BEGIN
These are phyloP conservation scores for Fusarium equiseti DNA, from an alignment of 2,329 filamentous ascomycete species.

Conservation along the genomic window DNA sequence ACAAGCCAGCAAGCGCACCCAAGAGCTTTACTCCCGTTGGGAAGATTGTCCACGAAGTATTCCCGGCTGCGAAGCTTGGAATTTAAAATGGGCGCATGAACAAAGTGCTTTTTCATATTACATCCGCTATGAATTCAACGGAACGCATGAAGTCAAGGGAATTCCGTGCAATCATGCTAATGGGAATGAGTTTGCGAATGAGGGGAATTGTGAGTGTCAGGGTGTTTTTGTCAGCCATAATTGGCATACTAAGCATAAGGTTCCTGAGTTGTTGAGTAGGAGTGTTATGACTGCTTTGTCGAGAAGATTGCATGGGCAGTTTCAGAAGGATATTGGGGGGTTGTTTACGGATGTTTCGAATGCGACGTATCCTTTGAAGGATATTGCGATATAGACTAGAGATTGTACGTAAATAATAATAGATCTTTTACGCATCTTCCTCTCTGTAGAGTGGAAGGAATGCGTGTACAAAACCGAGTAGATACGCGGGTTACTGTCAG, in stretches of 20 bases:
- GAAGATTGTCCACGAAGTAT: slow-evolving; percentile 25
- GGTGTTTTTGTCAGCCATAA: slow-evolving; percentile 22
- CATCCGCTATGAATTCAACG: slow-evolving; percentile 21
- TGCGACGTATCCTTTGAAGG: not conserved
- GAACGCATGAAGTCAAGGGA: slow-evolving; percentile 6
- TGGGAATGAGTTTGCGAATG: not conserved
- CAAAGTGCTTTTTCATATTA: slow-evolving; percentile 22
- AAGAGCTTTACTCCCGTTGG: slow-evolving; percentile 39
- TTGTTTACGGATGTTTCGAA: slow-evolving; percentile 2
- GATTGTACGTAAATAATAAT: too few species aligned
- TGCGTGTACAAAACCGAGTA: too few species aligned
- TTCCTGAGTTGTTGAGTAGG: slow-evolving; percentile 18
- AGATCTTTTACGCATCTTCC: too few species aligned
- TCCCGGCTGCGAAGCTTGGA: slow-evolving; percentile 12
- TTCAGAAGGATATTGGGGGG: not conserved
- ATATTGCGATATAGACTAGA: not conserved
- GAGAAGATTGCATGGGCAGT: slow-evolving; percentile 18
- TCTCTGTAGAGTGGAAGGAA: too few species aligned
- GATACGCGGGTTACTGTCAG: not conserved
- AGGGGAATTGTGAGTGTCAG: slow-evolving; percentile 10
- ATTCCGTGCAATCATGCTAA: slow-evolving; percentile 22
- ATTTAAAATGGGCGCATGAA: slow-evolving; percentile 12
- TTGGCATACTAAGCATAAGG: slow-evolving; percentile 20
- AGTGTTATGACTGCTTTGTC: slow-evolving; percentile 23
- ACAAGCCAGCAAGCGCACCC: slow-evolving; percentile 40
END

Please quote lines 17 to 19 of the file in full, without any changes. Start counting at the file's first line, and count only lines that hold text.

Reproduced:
- TTCAGAAGGATATTGGGGGG: not conserved
- ATATTGCGATATAGACTAGA: not conserved
- GAGAAGATTGCATGGGCAGT: slow-evolving; percentile 18